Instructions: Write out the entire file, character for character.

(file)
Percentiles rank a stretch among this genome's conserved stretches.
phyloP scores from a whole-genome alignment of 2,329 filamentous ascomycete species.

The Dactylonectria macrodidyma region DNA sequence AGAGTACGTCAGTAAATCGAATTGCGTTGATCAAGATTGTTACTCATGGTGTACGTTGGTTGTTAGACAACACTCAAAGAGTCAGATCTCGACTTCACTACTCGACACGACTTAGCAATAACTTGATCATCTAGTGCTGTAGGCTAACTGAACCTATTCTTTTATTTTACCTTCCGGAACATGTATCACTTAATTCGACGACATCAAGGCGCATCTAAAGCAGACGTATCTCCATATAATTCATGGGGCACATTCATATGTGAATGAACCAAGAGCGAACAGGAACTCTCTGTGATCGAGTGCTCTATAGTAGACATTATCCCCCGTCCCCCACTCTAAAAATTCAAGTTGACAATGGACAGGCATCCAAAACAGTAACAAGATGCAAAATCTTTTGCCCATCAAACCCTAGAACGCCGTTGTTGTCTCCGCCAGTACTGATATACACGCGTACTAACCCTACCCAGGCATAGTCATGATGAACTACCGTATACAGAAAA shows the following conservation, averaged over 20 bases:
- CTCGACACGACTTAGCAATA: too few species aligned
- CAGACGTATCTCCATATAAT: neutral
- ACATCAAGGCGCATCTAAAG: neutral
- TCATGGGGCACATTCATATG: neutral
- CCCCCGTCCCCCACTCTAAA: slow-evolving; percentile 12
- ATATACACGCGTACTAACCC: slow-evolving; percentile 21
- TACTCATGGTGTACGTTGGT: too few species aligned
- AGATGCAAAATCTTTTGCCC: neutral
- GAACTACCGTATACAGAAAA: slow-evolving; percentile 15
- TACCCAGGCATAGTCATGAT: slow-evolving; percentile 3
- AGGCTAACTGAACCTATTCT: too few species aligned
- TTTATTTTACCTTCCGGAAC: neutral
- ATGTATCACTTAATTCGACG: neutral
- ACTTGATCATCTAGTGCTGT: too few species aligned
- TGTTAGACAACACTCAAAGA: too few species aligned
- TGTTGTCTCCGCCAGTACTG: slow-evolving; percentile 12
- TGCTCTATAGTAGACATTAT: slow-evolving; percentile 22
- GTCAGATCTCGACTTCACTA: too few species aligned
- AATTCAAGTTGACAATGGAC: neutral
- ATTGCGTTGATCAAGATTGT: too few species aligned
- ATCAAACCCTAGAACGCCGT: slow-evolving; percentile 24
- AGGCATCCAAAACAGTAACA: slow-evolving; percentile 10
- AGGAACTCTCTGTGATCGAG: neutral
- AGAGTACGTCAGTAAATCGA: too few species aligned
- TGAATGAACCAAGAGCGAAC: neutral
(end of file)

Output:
Percentiles rank a stretch among this genome's conserved stretches.
phyloP scores from a whole-genome alignment of 2,329 filamentous ascomycete species.

The Dactylonectria macrodidyma region DNA sequence AGAGTACGTCAGTAAATCGAATTGCGTTGATCAAGATTGTTACTCATGGTGTACGTTGGTTGTTAGACAACACTCAAAGAGTCAGATCTCGACTTCACTACTCGACACGACTTAGCAATAACTTGATCATCTAGTGCTGTAGGCTAACTGAACCTATTCTTTTATTTTACCTTCCGGAACATGTATCACTTAATTCGACGACATCAAGGCGCATCTAAAGCAGACGTATCTCCATATAATTCATGGGGCACATTCATATGTGAATGAACCAAGAGCGAACAGGAACTCTCTGTGATCGAGTGCTCTATAGTAGACATTATCCCCCGTCCCCCACTCTAAAAATTCAAGTTGACAATGGACAGGCATCCAAAACAGTAACAAGATGCAAAATCTTTTGCCCATCAAACCCTAGAACGCCGTTGTTGTCTCCGCCAGTACTGATATACACGCGTACTAACCCTACCCAGGCATAGTCATGATGAACTACCGTATACAGAAAA shows the following conservation, averaged over 20 bases:
- CTCGACACGACTTAGCAATA: too few species aligned
- CAGACGTATCTCCATATAAT: neutral
- ACATCAAGGCGCATCTAAAG: neutral
- TCATGGGGCACATTCATATG: neutral
- CCCCCGTCCCCCACTCTAAA: slow-evolving; percentile 12
- ATATACACGCGTACTAACCC: slow-evolving; percentile 21
- TACTCATGGTGTACGTTGGT: too few species aligned
- AGATGCAAAATCTTTTGCCC: neutral
- GAACTACCGTATACAGAAAA: slow-evolving; percentile 15
- TACCCAGGCATAGTCATGAT: slow-evolving; percentile 3
- AGGCTAACTGAACCTATTCT: too few species aligned
- TTTATTTTACCTTCCGGAAC: neutral
- ATGTATCACTTAATTCGACG: neutral
- ACTTGATCATCTAGTGCTGT: too few species aligned
- TGTTAGACAACACTCAAAGA: too few species aligned
- TGTTGTCTCCGCCAGTACTG: slow-evolving; percentile 12
- TGCTCTATAGTAGACATTAT: slow-evolving; percentile 22
- GTCAGATCTCGACTTCACTA: too few species aligned
- AATTCAAGTTGACAATGGAC: neutral
- ATTGCGTTGATCAAGATTGT: too few species aligned
- ATCAAACCCTAGAACGCCGT: slow-evolving; percentile 24
- AGGCATCCAAAACAGTAACA: slow-evolving; percentile 10
- AGGAACTCTCTGTGATCGAG: neutral
- AGAGTACGTCAGTAAATCGA: too few species aligned
- TGAATGAACCAAGAGCGAAC: neutral